The RL time constant is not R times L.

Just a small caution: Even though we call this an $\text{RL}$ circuit, the time constant is not the product $\text{RL}$. It’s $\tau_{\text{LC}} = \dfrac{\text L}{\text R}$.

For the $\text{RC}$ circuit the time constant is $\text{RC}$.

Do your best not to get trapped.

How do you remember the order of the quotient? Is $\text R$ on top, or is it $\text L$? I remember $\text L/\text R$ because “el over r” starts with hello! while “arr over el” sounds like a pirate.

Worked example

Let’s work through an example,

Worked example circuit

Problem 1
What is $\blueD i$ if the switch is closed?

$i = $________ $\text{mA}$

show answer

When the switch is closed, all the current from the current source flows up through the inductor. $i = 8 \,\text{mA}$.

Problem 2
What is $\goldD v$ if the switch is closed?

$i = $________ $\text{V}$

show answer

When the switch is closed, the derivative of the constant current, $di/dt = 0$.

The inductor equation tells us $v = \text L\,\dfrac{di}{dt} = 0 \,\text{V}$.

The switch is thrown open at $t=0$.

Worked example switch thrown open

Problem 3
What is $\blueD i$ in the inductor the instant after the switch opens?

$i = $ ________ $\text{mA}$

show answer

In the instant after the switch is thrown open, the current in the inductor is unchanged from what it was just before. $i = 8 \,\text{mA}$. The current in an inductor cannot change instantaneously.

Problem 4
What is the time constant, $\tau$?

$\tau = $________ $\text{seconds}$

show answer

The time constant for an $\text{RL}$ circuit is,

$\tau = \dfrac{\text L}{\text R}$

$\tau = \dfrac{16\,\mu\text H}{200\,\Omega} = \dfrac{16\times 10^{-6}}{200} = 8 \times 10^{-8}\,\text{seconds}$

$\tau = 80\,\text{ns}$

Problem 5
Write expressions for $i(t)$ and $v(t)$ after $t=0$.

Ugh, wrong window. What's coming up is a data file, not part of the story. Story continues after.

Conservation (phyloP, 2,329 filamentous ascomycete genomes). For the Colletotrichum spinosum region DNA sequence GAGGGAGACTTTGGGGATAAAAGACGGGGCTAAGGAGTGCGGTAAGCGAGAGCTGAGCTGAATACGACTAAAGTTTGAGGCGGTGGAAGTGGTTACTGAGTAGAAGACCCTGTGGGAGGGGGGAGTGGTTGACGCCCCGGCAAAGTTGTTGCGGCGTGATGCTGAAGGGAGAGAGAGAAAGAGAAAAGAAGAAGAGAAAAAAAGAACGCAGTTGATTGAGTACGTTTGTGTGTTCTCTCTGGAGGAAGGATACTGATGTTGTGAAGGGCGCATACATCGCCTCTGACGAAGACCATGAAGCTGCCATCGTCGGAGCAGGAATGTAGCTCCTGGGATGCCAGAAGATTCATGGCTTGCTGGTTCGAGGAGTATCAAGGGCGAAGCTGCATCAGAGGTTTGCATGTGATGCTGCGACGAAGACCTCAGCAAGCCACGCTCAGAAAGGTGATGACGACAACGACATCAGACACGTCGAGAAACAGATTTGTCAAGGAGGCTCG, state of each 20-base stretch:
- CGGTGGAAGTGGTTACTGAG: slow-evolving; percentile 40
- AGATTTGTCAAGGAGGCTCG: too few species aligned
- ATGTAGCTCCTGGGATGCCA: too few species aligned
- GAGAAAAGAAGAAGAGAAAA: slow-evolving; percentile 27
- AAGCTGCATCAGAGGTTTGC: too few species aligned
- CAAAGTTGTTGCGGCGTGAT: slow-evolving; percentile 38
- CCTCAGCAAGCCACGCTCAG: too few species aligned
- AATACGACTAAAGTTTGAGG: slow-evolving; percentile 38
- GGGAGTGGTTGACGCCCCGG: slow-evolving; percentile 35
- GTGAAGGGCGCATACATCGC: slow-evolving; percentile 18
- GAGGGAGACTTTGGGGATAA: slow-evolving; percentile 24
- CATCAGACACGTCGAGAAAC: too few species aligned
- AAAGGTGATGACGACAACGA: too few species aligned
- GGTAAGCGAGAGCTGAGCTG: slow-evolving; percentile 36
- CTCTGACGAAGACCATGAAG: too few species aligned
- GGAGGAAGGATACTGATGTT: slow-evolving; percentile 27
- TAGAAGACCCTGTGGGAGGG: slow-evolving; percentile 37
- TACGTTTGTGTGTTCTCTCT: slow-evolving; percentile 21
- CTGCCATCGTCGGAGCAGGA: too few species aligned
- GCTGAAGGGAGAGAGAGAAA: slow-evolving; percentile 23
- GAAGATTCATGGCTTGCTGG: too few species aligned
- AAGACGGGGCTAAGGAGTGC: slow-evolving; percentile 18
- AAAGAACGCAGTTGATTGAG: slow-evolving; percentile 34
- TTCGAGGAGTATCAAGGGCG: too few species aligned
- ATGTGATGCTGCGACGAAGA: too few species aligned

$i(t) = $ ________________

$v(t) = $ ________________

show answer

$i(t) = \text I_0\,e^{-\text Rt/\text L} = \text I_0\,e^{-\text t/\tau}$

$\tau = \dfrac{\text L}{\text R} = \dfrac{16\times 10^{-6}}{200} = 80\,\text{ns}$

$i(t) = 0.008\,e^{-t/80\,\text{ns}}$

$ $

$v(t) = \text R \cdot \text I_0\,e^{-\text Rt/\text L} = \text R \cdot \text I_0\,e^{-\text t/\tau}$

$v(t) = 200 \cdot 0.008\,e^{-t/80\,\text{ns}}$

$v(t) = 1.6\,e^{-t/80\,\text{ns}}$

The natural response looks like this,

RL natural response current RL natural response voltage

Simulation model

Try this simulation model. Click on TRAN to perform a transient analysis. The current source has its own internal switch. It starts at $8\,\text{mA}$ and steps abruptly down to $0$ at $t=0$. Confirm for yourself the current is down to $37\%$ of its $t(0)$ value after one time constant.


The natural response of an $\text{RL}$ circuit is an exponential,

$i(t) = \text I_0\,e^{-\text Rt/\text L}$

where $\text I_0\,$ is the inductor current at time $t=0$.

The time constant for an $\text{RL}$ circuit is $\tau = \dfrac{\text L}{\text R}$ seconds.

The current can be expressed with $\tau$ notation as,

$i(t) = \text I_0\,e^{-\text t/\tau}$

Appendix - Separable differential equation

The differential equation we derived for the $\text{RL}$ circuit is,

$\text L \dfrac{di}{dt} + i\,\text R = 0$

This is a separable differential equation. A differential equation is separable if it is possible to sort all the $i$’s and $di$’s as a product on one side of the equation and get all the $dt$’s in a product on the other side. This happens in the second step below.

If you covered this technique when you studied differential equations, you can solve both the $\text{RL}$ and $\text{RC}$ first-order differential equations with this method, without guessing a solution.

$\begin{aligned} \text L \frac{di}{dt} &= -i\,\text R \\ \\ \text L \frac{di}{i} &= -\text R \,dt \\ \\ \int_0^{i(t)} \text L \frac{di}{i} &= -\int_0^t \text R \,dt \\ \\ \text L\,\ln i \,\bigg \vert_0^{i(t)} &= - \text R\,t \,\bigg \vert_0^{t} \\ \\ \text L\,(\ln i(t) - \ln i(0)) &= -\text R\,t \\ \\ \text L\,\ln \dfrac{i(t)}{i(0)} &= -\text R\,t \\ \\ \text L\,\ln \dfrac{i(t)}{\text I_0} &= -\text R\,t \\ \\ \ln \dfrac{i(t)}{\text I_0} &= -\dfrac{\text R\,t}{\text L} \\ \\ \dfrac{i(t)}{\text I_0} &= e^{-\text Rt/\text L} \\ \\ i(t) &= \text I_0\,e^{-\text Rt/\text L} \end{aligned}$

This is the same result we came up with in the main article by guessing a solution. Sal has a sequence of videos where he covers this type of separable differential equation. He does a worked example to solve a population growth problem. Notice it is the same as the solution to the RL circuit in this appendix.